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Moon Story


The Theatre Practice and Hong Kong Rep


Vivienne Tseng






Drama Centre



Accessible Absurdism

I found myself warily approaching Moon Story when I found out it was performed Cantonese and Mandarin. I had chosen to review the play because its title and synopsis captivated me - and even with the linguistic barriers, the performance did indeed engage me from start to end.

When you have a cast as small as four people and a setting as barren as a subway station, you pay attention to the details. The entire set, with its yellow boxes and diagonally parallel yellow lines was reminiscent of stiff, clinical places such as the Esplanade and the North-East Line. Thought had clearly gone into its design as the ceilings of the subway platform transformed into a rooftop for a suicide scene. Now that I think about it, the sound of traffic in the distance far below was present during the rooftop scene, but it complemented the action so well I found I hardly noticed it... And in this way, Moon Story kept things simple, with sound and music always present but so skilfully unobtrusive that you focused on the heart of the story: its people.

Yau Ting Fai was most outstanding. He was the male lead who finds himself trapped in the subway, unable to catch the train or return to the surface. In this urban limbo, he is stuck with a stranger whose continual accusations that he is a pervert drum up uncomfortable humour. He turns out to be a perfectly harmless soul with a penchant for physical comedy: when bored, he resorts to stretching and mimicking runners, swimmers and other sportspeople (the high point of which is a physically taxing and utterly hilarious impersonation of an Olympic gymnast). Even simply walking around, Yau possessed a commanding stage presence that made him extremely watchable. Yet, despite his sincerity and devotion to his friends, he is an outsider, an oddity, bullied and called a pervert by the girls he longs to impress.

It was in his seamless interaction with Jo Kwek, the female stranger in the subway, that Yau shone brightest. The pair's timing was flawless yet seemed spontaneous, and the two actors moved smoothly from distrusting each other in a comic chase scene to revealing personal details in a tender moment. Kwek, in turn, is a credit to local acting, especially considering how she managed to integrate herself with the three other players from Hong Kong, and to give life to the Cantonese text. Trapped in this underground hellhole, her outwardly professional demeanour is stripped away and she is left a simple human being. And during a dinner-date flashback with her boyfriend, she shows how awkward their relationship is as they begin aborted sentences with perfect synchronisation and then lapse into difficult silences.

Ensemble member Wang Wei played the oblivious, Blackberry-obsessed boyfriend well. His unconscious pushing-up of his spectacles, his silly-boy smile and the awkward fit of his overlarge business suit clinched the role for him. But the actor becomes even more impressive when he plays another character and his gangling gait transforms into a confidence-oozing stride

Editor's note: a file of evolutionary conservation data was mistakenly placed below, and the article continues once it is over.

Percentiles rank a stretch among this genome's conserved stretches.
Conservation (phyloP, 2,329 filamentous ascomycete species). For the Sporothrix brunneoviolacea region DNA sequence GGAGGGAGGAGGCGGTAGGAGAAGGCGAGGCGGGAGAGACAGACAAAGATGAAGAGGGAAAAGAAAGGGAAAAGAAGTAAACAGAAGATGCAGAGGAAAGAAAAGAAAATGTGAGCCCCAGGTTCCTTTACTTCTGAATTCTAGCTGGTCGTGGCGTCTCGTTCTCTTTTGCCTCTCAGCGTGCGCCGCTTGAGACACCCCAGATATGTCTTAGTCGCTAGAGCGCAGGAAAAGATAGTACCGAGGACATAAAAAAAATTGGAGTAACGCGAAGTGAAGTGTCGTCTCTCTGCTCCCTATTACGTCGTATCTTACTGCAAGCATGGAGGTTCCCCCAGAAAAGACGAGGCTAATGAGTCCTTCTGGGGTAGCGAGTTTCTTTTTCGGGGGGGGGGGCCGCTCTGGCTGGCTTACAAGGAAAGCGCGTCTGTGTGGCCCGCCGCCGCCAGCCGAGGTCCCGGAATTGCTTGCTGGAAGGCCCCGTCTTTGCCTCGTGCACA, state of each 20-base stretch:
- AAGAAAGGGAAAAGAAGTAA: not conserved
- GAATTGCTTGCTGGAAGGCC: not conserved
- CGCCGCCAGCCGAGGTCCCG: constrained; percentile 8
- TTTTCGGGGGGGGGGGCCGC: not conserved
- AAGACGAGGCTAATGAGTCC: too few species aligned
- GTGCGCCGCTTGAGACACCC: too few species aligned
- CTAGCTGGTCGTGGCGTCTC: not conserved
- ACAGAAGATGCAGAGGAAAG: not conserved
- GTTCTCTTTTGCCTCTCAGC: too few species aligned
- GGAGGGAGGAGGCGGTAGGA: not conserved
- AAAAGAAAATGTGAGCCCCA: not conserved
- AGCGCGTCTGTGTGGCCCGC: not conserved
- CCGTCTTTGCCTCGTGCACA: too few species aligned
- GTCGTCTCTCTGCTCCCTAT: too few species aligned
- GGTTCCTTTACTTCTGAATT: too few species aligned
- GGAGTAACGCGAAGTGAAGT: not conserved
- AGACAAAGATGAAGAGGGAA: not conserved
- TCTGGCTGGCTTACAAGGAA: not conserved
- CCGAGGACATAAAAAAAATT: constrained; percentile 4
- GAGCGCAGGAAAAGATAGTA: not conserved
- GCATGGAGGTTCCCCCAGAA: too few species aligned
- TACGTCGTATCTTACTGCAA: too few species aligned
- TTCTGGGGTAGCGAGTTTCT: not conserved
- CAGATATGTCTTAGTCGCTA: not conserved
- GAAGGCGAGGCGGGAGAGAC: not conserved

There is a genre of Hong Kong comedy called "mo lei tou", which translates roughly as "no head or tail", where words and actions are carried out for reasons of comedy or rhythm, but mean nothing logically. The characters in Moon Story are goofy, and the comedy they produce is often far-fetched, reminding one of Stephen Chow's early movies. It is like watching children at a playground, except these are full grown adults in corporate suits, heels and ties. Yet, through it all, the actors bring to their performances a depth that makes us sympathize with them while we laugh.

The actors' thoroughly convincing use of non-existent props such as cutlery to eat invisible meals on an intangible dining table seemed a way of bringing form to a barren space, just as the characters feel the need to fill their own lives, however artificially.

Towards the end, the play took a turn for the serious: our couple stripped down to their underwear, relinquishing their material concerns - and then their train finally arrived. Moon Story managed to pull off this heavily symbolic and potentially comical moment precisely because it had shown us the concrete lives of the characters. We had laughed and cried with them, and now we shared in their enlightenment.

Watching the play, I found myself pondering how tight modern schedules and social mores are trapping us in narrow spaces, forcing our spirits underground. I thought about how we are always able talk to each other but rarely to communicate with each other, and I imagined how everyone around me would be without clothes: less constrained, less judgmental; braver in believing the impossible, in relinquishing the superficial.

"I imagined how everyone around me would be without clothes: less constrained, less judgmental; braver in believing the impossible, in relinquishing the superficial"


Co-Directors: Kuo Jian Hong (The Theatre Practice) and Fung Wai Heng (Hong Kong Repertory Theatre)

Playwright: Paul Poon

Set Design & Technical Direction: Eddie Lam

Costume Design: Annabel Yan

Lighting Design: Lau Ming Hang

Music and Sound Design: Yuen Cheuk Wa

Starring Yau Ting Fai (Cast A), Jo Kwek (Cast A), Jeffery Low (Cast B), Wong Wai Chi (Cast B), Wang Wei, and Rosa Maria Velasco

More Reviews of Productions by The Theatre Practice

More Reviews by Vivienne Tseng

Ratings out of 5, based on Practitioner's Vision / Reviewer's Response: ***** = Transcendent / Rapturous;
**** = Crystal / Appreciative; *** = Transmitted / Thoughtful; ** = Vague / Unsatisfied; * = Uncommunicated / Mystified.